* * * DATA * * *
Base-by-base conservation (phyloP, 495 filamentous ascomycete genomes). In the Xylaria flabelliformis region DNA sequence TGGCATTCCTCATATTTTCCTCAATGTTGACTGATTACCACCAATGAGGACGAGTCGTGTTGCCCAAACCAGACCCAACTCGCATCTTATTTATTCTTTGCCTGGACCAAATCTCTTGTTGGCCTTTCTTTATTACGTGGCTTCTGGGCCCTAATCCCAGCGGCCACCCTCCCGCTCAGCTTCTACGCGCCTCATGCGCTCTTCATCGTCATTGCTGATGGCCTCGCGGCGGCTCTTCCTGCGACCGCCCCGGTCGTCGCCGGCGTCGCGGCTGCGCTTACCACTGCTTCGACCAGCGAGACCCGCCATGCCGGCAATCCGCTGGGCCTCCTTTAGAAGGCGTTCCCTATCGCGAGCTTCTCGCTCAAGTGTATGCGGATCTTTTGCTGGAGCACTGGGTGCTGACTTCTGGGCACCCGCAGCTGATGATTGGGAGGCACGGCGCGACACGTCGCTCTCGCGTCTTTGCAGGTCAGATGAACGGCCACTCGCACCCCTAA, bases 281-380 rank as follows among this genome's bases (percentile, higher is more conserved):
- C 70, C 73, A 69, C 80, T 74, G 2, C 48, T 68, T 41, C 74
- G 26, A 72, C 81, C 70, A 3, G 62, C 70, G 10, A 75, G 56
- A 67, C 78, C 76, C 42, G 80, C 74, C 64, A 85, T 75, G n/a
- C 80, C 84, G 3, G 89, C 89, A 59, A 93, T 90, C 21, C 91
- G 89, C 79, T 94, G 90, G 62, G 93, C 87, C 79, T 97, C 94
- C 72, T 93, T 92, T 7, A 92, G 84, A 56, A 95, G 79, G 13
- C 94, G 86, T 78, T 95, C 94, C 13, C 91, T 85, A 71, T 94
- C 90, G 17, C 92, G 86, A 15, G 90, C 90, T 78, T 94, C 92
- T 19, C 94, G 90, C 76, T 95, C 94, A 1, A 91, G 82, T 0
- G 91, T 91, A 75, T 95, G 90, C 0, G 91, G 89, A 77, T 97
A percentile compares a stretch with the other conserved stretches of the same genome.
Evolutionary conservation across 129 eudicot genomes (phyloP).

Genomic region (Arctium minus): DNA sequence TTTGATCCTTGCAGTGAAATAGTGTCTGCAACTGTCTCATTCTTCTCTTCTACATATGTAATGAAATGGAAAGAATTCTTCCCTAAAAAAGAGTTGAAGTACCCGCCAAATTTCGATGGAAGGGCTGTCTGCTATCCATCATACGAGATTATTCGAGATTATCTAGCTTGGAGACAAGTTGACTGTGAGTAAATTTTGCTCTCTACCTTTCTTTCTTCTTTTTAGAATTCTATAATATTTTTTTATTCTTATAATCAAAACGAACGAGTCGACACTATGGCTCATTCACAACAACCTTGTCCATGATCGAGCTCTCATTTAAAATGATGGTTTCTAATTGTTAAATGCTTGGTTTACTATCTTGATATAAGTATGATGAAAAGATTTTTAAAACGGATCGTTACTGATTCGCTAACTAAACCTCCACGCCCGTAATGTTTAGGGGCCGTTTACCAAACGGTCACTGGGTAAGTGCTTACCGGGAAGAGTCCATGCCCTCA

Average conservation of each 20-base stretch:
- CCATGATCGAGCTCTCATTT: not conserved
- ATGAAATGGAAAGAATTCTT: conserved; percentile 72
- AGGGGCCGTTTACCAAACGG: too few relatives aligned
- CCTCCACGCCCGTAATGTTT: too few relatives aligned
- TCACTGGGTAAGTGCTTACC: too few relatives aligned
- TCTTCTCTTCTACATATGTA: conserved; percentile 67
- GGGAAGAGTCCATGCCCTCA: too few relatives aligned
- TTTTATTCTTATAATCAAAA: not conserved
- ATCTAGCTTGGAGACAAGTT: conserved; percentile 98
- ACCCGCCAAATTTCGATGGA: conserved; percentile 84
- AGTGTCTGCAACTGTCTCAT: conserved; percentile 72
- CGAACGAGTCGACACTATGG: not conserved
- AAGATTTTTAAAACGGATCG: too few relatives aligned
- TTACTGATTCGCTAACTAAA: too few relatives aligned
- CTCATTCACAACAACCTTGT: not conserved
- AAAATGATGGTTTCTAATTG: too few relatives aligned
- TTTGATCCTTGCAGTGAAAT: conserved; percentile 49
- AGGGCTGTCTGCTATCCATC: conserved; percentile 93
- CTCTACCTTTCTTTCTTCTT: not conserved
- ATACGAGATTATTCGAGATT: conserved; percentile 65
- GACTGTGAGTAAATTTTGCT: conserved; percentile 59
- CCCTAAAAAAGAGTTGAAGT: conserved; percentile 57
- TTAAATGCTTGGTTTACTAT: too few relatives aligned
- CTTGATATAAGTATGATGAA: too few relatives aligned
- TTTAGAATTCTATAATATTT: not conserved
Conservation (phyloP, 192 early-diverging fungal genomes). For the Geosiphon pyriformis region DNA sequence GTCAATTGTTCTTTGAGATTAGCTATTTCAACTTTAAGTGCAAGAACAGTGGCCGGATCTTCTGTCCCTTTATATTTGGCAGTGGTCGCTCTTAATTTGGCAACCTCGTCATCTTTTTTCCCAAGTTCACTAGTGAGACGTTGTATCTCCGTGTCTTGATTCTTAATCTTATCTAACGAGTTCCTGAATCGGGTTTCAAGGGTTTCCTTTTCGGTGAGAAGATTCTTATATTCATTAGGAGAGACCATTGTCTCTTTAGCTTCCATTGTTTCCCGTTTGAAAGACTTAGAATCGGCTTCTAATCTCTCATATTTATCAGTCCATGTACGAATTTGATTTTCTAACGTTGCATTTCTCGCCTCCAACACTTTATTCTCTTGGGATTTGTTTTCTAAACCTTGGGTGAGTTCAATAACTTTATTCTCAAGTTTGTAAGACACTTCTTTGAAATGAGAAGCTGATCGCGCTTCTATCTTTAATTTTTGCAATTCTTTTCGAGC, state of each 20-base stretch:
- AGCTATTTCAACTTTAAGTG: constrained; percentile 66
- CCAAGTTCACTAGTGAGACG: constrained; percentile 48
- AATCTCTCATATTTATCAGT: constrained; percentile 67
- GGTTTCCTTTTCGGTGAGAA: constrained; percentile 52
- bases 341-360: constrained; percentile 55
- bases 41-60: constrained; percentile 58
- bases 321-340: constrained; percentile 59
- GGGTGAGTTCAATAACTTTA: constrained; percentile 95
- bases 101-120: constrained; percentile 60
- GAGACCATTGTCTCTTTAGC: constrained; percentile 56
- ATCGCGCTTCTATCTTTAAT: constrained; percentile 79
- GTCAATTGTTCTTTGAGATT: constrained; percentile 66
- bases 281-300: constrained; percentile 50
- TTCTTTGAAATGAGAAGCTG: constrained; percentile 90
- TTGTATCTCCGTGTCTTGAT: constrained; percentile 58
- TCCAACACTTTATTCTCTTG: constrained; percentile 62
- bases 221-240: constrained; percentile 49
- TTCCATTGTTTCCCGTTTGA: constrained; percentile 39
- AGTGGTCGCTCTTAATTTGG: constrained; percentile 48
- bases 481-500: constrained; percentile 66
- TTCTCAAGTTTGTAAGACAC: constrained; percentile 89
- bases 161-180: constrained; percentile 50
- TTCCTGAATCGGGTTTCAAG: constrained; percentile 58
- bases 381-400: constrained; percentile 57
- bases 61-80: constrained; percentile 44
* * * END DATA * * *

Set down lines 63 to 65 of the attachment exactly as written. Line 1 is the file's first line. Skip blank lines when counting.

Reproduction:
- bases 161-180: constrained; percentile 50
- TTCCTGAATCGGGTTTCAAG: constrained; percentile 58
- bases 381-400: constrained; percentile 57